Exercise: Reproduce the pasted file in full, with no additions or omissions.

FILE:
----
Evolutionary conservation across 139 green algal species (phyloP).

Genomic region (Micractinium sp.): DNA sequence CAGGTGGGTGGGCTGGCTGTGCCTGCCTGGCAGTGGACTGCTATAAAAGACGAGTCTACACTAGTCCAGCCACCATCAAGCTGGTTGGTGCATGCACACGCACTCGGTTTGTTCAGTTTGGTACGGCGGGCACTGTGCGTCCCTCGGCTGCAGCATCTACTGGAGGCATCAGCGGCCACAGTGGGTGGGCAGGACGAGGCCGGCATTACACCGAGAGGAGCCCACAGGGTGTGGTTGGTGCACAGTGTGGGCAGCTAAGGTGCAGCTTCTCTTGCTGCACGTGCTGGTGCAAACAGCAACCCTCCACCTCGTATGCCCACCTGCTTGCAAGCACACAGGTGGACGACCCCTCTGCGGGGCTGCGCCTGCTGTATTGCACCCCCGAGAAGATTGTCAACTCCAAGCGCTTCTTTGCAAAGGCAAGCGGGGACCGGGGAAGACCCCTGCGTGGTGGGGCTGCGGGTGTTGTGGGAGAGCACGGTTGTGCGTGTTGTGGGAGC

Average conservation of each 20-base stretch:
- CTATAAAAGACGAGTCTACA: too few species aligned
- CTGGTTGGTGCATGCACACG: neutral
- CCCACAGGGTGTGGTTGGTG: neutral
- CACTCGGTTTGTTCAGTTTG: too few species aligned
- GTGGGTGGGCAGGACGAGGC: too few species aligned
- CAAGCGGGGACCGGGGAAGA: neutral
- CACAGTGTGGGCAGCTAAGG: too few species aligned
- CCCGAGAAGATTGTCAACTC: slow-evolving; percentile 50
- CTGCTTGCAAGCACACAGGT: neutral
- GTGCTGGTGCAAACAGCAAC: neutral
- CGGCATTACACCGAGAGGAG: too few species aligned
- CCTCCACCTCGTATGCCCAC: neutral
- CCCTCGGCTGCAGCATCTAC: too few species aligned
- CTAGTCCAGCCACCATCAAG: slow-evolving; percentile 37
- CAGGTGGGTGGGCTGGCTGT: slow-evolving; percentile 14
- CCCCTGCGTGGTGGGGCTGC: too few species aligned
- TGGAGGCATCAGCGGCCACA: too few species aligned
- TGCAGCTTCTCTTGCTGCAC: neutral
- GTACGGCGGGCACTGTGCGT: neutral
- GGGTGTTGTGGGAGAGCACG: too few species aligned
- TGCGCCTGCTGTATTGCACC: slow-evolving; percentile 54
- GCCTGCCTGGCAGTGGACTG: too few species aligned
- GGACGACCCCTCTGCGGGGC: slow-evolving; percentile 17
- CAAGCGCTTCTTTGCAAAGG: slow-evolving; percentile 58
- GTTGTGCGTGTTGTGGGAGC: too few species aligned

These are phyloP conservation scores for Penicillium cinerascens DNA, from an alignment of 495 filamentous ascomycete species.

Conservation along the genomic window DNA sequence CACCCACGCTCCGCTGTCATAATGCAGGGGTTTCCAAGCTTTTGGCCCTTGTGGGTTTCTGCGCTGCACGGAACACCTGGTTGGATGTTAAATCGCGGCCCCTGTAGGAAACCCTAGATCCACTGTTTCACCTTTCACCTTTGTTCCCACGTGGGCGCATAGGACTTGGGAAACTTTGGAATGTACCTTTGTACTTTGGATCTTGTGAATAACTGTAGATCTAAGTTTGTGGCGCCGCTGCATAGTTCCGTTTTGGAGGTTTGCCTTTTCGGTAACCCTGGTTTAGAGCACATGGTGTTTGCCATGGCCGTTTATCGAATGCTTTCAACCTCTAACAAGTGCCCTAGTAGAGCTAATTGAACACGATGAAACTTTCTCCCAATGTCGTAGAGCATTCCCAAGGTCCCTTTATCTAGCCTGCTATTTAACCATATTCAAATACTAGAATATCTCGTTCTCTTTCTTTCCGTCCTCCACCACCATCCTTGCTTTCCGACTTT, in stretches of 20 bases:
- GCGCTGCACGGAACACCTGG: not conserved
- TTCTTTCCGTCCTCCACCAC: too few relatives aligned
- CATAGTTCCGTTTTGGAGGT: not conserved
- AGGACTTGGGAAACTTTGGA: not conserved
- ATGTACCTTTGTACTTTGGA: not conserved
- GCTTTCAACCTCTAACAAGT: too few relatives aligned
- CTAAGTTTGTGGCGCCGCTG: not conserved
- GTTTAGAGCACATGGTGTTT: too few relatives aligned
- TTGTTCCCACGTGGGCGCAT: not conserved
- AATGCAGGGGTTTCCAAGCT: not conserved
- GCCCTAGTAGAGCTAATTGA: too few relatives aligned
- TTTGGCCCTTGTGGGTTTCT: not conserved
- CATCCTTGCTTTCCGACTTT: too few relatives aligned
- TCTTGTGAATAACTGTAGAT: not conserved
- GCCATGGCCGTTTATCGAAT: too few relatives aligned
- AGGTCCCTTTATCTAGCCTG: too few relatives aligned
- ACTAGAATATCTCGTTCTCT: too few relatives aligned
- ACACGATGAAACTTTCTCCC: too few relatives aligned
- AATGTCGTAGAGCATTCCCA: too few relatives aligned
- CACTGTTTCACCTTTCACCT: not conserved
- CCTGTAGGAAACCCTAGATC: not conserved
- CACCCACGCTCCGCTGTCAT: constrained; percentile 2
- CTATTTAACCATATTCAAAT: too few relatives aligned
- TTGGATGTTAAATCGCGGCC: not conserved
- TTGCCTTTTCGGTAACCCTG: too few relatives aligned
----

Evolutionary conservation across 139 green algal species (phyloP).

Genomic region (Micractinium sp.): DNA sequence CAGGTGGGTGGGCTGGCTGTGCCTGCCTGGCAGTGGACTGCTATAAAAGACGAGTCTACACTAGTCCAGCCACCATCAAGCTGGTTGGTGCATGCACACGCACTCGGTTTGTTCAGTTTGGTACGGCGGGCACTGTGCGTCCCTCGGCTGCAGCATCTACTGGAGGCATCAGCGGCCACAGTGGGTGGGCAGGACGAGGCCGGCATTACACCGAGAGGAGCCCACAGGGTGTGGTTGGTGCACAGTGTGGGCAGCTAAGGTGCAGCTTCTCTTGCTGCACGTGCTGGTGCAAACAGCAACCCTCCACCTCGTATGCCCACCTGCTTGCAAGCACACAGGTGGACGACCCCTCTGCGGGGCTGCGCCTGCTGTATTGCACCCCCGAGAAGATTGTCAACTCCAAGCGCTTCTTTGCAAAGGCAAGCGGGGACCGGGGAAGACCCCTGCGTGGTGGGGCTGCGGGTGTTGTGGGAGAGCACGGTTGTGCGTGTTGTGGGAGC

Average conservation of each 20-base stretch:
- CTATAAAAGACGAGTCTACA: too few species aligned
- CTGGTTGGTGCATGCACACG: neutral
- CCCACAGGGTGTGGTTGGTG: neutral
- CACTCGGTTTGTTCAGTTTG: too few species aligned
- GTGGGTGGGCAGGACGAGGC: too few species aligned
- CAAGCGGGGACCGGGGAAGA: neutral
- CACAGTGTGGGCAGCTAAGG: too few species aligned
- CCCGAGAAGATTGTCAACTC: slow-evolving; percentile 50
- CTGCTTGCAAGCACACAGGT: neutral
- GTGCTGGTGCAAACAGCAAC: neutral
- CGGCATTACACCGAGAGGAG: too few species aligned
- CCTCCACCTCGTATGCCCAC: neutral
- CCCTCGGCTGCAGCATCTAC: too few species aligned
- CTAGTCCAGCCACCATCAAG: slow-evolving; percentile 37
- CAGGTGGGTGGGCTGGCTGT: slow-evolving; percentile 14
- CCCCTGCGTGGTGGGGCTGC: too few species aligned
- TGGAGGCATCAGCGGCCACA: too few species aligned
- TGCAGCTTCTCTTGCTGCAC: neutral
- GTACGGCGGGCACTGTGCGT: neutral
- GGGTGTTGTGGGAGAGCACG: too few species aligned
- TGCGCCTGCTGTATTGCACC: slow-evolving; percentile 54
- GCCTGCCTGGCAGTGGACTG: too few species aligned
- GGACGACCCCTCTGCGGGGC: slow-evolving; percentile 17
- CAAGCGCTTCTTTGCAAAGG: slow-evolving; percentile 58
- GTTGTGCGTGTTGTGGGAGC: too few species aligned

These are phyloP conservation scores for Penicillium cinerascens DNA, from an alignment of 495 filamentous ascomycete species.

Conservation along the genomic window DNA sequence CACCCACGCTCCGCTGTCATAATGCAGGGGTTTCCAAGCTTTTGGCCCTTGTGGGTTTCTGCGCTGCACGGAACACCTGGTTGGATGTTAAATCGCGGCCCCTGTAGGAAACCCTAGATCCACTGTTTCACCTTTCACCTTTGTTCCCACGTGGGCGCATAGGACTTGGGAAACTTTGGAATGTACCTTTGTACTTTGGATCTTGTGAATAACTGTAGATCTAAGTTTGTGGCGCCGCTGCATAGTTCCGTTTTGGAGGTTTGCCTTTTCGGTAACCCTGGTTTAGAGCACATGGTGTTTGCCATGGCCGTTTATCGAATGCTTTCAACCTCTAACAAGTGCCCTAGTAGAGCTAATTGAACACGATGAAACTTTCTCCCAATGTCGTAGAGCATTCCCAAGGTCCCTTTATCTAGCCTGCTATTTAACCATATTCAAATACTAGAATATCTCGTTCTCTTTCTTTCCGTCCTCCACCACCATCCTTGCTTTCCGACTTT, in stretches of 20 bases:
- GCGCTGCACGGAACACCTGG: not conserved
- TTCTTTCCGTCCTCCACCAC: too few relatives aligned
- CATAGTTCCGTTTTGGAGGT: not conserved
- AGGACTTGGGAAACTTTGGA: not conserved
- ATGTACCTTTGTACTTTGGA: not conserved
- GCTTTCAACCTCTAACAAGT: too few relatives aligned
- CTAAGTTTGTGGCGCCGCTG: not conserved
- GTTTAGAGCACATGGTGTTT: too few relatives aligned
- TTGTTCCCACGTGGGCGCAT: not conserved
- AATGCAGGGGTTTCCAAGCT: not conserved
- GCCCTAGTAGAGCTAATTGA: too few relatives aligned
- TTTGGCCCTTGTGGGTTTCT: not conserved
- CATCCTTGCTTTCCGACTTT: too few relatives aligned
- TCTTGTGAATAACTGTAGAT: not conserved
- GCCATGGCCGTTTATCGAAT: too few relatives aligned
- AGGTCCCTTTATCTAGCCTG: too few relatives aligned
- ACTAGAATATCTCGTTCTCT: too few relatives aligned
- ACACGATGAAACTTTCTCCC: too few relatives aligned
- AATGTCGTAGAGCATTCCCA: too few relatives aligned
- CACTGTTTCACCTTTCACCT: not conserved
- CCTGTAGGAAACCCTAGATC: not conserved
- CACCCACGCTCCGCTGTCAT: constrained; percentile 2
- CTATTTAACCATATTCAAAT: too few relatives aligned
- TTGGATGTTAAATCGCGGCC: not conserved
- TTGCCTTTTCGGTAACCCTG: too few relatives aligned